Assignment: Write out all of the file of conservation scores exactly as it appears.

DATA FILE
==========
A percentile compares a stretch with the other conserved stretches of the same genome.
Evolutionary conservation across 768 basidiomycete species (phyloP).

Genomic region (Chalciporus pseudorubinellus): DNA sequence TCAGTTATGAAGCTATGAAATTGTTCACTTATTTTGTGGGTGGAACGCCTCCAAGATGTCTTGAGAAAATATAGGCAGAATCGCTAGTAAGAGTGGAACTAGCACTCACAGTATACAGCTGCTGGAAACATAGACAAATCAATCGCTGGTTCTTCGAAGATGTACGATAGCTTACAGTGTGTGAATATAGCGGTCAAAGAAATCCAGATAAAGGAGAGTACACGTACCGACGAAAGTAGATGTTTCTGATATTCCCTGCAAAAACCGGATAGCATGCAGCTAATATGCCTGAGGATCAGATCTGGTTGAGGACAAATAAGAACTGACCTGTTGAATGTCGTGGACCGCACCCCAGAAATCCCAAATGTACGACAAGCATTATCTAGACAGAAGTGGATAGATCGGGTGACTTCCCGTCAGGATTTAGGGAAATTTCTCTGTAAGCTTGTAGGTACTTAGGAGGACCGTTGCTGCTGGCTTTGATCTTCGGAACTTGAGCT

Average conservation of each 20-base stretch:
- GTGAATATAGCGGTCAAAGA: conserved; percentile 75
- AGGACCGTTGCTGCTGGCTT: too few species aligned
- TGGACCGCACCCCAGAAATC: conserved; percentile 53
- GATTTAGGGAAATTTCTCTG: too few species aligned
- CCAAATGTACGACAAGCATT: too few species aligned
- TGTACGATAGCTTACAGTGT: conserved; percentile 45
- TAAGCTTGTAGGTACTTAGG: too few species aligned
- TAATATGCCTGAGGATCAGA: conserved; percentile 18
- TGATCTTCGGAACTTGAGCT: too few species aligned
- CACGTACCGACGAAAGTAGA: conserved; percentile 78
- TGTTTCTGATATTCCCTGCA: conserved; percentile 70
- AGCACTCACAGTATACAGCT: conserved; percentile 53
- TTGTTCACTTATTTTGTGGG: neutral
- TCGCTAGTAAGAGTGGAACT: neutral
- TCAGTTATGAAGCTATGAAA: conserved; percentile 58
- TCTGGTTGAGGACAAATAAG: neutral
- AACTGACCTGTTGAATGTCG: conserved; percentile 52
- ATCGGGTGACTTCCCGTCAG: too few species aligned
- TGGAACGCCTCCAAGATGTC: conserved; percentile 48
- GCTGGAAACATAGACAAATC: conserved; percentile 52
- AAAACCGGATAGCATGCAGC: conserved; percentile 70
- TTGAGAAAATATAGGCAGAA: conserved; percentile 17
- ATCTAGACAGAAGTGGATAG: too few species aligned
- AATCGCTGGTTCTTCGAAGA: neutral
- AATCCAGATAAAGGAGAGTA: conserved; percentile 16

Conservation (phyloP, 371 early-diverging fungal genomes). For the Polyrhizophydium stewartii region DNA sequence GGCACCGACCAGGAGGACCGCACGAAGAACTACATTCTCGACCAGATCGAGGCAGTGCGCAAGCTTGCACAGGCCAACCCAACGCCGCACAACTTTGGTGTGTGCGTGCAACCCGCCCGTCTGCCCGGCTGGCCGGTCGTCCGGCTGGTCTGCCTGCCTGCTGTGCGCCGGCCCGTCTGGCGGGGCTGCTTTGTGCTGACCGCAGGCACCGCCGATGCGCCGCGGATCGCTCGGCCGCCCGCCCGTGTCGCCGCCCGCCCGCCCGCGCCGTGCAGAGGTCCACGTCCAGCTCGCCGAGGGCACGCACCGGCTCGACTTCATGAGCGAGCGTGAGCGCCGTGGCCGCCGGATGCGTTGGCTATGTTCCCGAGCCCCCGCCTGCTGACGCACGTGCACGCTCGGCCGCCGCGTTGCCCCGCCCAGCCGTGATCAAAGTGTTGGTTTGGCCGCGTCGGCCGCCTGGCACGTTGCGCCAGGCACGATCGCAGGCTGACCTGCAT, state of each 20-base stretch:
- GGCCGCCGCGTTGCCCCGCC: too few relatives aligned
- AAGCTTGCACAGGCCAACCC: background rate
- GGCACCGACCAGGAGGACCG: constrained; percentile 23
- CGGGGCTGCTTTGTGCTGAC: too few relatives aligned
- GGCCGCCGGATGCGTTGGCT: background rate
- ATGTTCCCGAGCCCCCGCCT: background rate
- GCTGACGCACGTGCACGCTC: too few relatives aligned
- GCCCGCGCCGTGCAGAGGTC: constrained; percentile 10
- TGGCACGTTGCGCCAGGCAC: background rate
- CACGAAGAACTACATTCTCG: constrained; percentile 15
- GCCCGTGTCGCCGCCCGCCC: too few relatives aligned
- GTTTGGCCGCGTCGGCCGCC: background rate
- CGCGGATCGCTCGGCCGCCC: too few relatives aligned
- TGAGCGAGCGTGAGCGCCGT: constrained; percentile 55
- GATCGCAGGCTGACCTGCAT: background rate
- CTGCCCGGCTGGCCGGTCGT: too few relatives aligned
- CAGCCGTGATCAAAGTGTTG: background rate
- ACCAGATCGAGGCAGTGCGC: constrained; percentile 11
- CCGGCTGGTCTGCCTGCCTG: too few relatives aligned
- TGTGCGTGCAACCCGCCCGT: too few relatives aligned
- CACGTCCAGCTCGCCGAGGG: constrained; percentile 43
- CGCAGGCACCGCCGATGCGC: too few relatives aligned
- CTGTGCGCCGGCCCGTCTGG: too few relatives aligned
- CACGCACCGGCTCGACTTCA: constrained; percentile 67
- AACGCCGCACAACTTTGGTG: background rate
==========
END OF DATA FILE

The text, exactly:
A percentile compares a stretch with the other conserved stretches of the same genome.
Evolutionary conservation across 768 basidiomycete species (phyloP).

Genomic region (Chalciporus pseudorubinellus): DNA sequence TCAGTTATGAAGCTATGAAATTGTTCACTTATTTTGTGGGTGGAACGCCTCCAAGATGTCTTGAGAAAATATAGGCAGAATCGCTAGTAAGAGTGGAACTAGCACTCACAGTATACAGCTGCTGGAAACATAGACAAATCAATCGCTGGTTCTTCGAAGATGTACGATAGCTTACAGTGTGTGAATATAGCGGTCAAAGAAATCCAGATAAAGGAGAGTACACGTACCGACGAAAGTAGATGTTTCTGATATTCCCTGCAAAAACCGGATAGCATGCAGCTAATATGCCTGAGGATCAGATCTGGTTGAGGACAAATAAGAACTGACCTGTTGAATGTCGTGGACCGCACCCCAGAAATCCCAAATGTACGACAAGCATTATCTAGACAGAAGTGGATAGATCGGGTGACTTCCCGTCAGGATTTAGGGAAATTTCTCTGTAAGCTTGTAGGTACTTAGGAGGACCGTTGCTGCTGGCTTTGATCTTCGGAACTTGAGCT

Average conservation of each 20-base stretch:
- GTGAATATAGCGGTCAAAGA: conserved; percentile 75
- AGGACCGTTGCTGCTGGCTT: too few species aligned
- TGGACCGCACCCCAGAAATC: conserved; percentile 53
- GATTTAGGGAAATTTCTCTG: too few species aligned
- CCAAATGTACGACAAGCATT: too few species aligned
- TGTACGATAGCTTACAGTGT: conserved; percentile 45
- TAAGCTTGTAGGTACTTAGG: too few species aligned
- TAATATGCCTGAGGATCAGA: conserved; percentile 18
- TGATCTTCGGAACTTGAGCT: too few species aligned
- CACGTACCGACGAAAGTAGA: conserved; percentile 78
- TGTTTCTGATATTCCCTGCA: conserved; percentile 70
- AGCACTCACAGTATACAGCT: conserved; percentile 53
- TTGTTCACTTATTTTGTGGG: neutral
- TCGCTAGTAAGAGTGGAACT: neutral
- TCAGTTATGAAGCTATGAAA: conserved; percentile 58
- TCTGGTTGAGGACAAATAAG: neutral
- AACTGACCTGTTGAATGTCG: conserved; percentile 52
- ATCGGGTGACTTCCCGTCAG: too few species aligned
- TGGAACGCCTCCAAGATGTC: conserved; percentile 48
- GCTGGAAACATAGACAAATC: conserved; percentile 52
- AAAACCGGATAGCATGCAGC: conserved; percentile 70
- TTGAGAAAATATAGGCAGAA: conserved; percentile 17
- ATCTAGACAGAAGTGGATAG: too few species aligned
- AATCGCTGGTTCTTCGAAGA: neutral
- AATCCAGATAAAGGAGAGTA: conserved; percentile 16

Conservation (phyloP, 371 early-diverging fungal genomes). For the Polyrhizophydium stewartii region DNA sequence GGCACCGACCAGGAGGACCGCACGAAGAACTACATTCTCGACCAGATCGAGGCAGTGCGCAAGCTTGCACAGGCCAACCCAACGCCGCACAACTTTGGTGTGTGCGTGCAACCCGCCCGTCTGCCCGGCTGGCCGGTCGTCCGGCTGGTCTGCCTGCCTGCTGTGCGCCGGCCCGTCTGGCGGGGCTGCTTTGTGCTGACCGCAGGCACCGCCGATGCGCCGCGGATCGCTCGGCCGCCCGCCCGTGTCGCCGCCCGCCCGCCCGCGCCGTGCAGAGGTCCACGTCCAGCTCGCCGAGGGCACGCACCGGCTCGACTTCATGAGCGAGCGTGAGCGCCGTGGCCGCCGGATGCGTTGGCTATGTTCCCGAGCCCCCGCCTGCTGACGCACGTGCACGCTCGGCCGCCGCGTTGCCCCGCCCAGCCGTGATCAAAGTGTTGGTTTGGCCGCGTCGGCCGCCTGGCACGTTGCGCCAGGCACGATCGCAGGCTGACCTGCAT, state of each 20-base stretch:
- GGCCGCCGCGTTGCCCCGCC: too few relatives aligned
- AAGCTTGCACAGGCCAACCC: background rate
- GGCACCGACCAGGAGGACCG: constrained; percentile 23
- CGGGGCTGCTTTGTGCTGAC: too few relatives aligned
- GGCCGCCGGATGCGTTGGCT: background rate
- ATGTTCCCGAGCCCCCGCCT: background rate
- GCTGACGCACGTGCACGCTC: too few relatives aligned
- GCCCGCGCCGTGCAGAGGTC: constrained; percentile 10
- TGGCACGTTGCGCCAGGCAC: background rate
- CACGAAGAACTACATTCTCG: constrained; percentile 15
- GCCCGTGTCGCCGCCCGCCC: too few relatives aligned
- GTTTGGCCGCGTCGGCCGCC: background rate
- CGCGGATCGCTCGGCCGCCC: too few relatives aligned
- TGAGCGAGCGTGAGCGCCGT: constrained; percentile 55
- GATCGCAGGCTGACCTGCAT: background rate
- CTGCCCGGCTGGCCGGTCGT: too few relatives aligned
- CAGCCGTGATCAAAGTGTTG: background rate
- ACCAGATCGAGGCAGTGCGC: constrained; percentile 11
- CCGGCTGGTCTGCCTGCCTG: too few relatives aligned
- TGTGCGTGCAACCCGCCCGT: too few relatives aligned
- CACGTCCAGCTCGCCGAGGG: constrained; percentile 43
- CGCAGGCACCGCCGATGCGC: too few relatives aligned
- CTGTGCGCCGGCCCGTCTGG: too few relatives aligned
- CACGCACCGGCTCGACTTCA: constrained; percentile 67
- AACGCCGCACAACTTTGGTG: background rate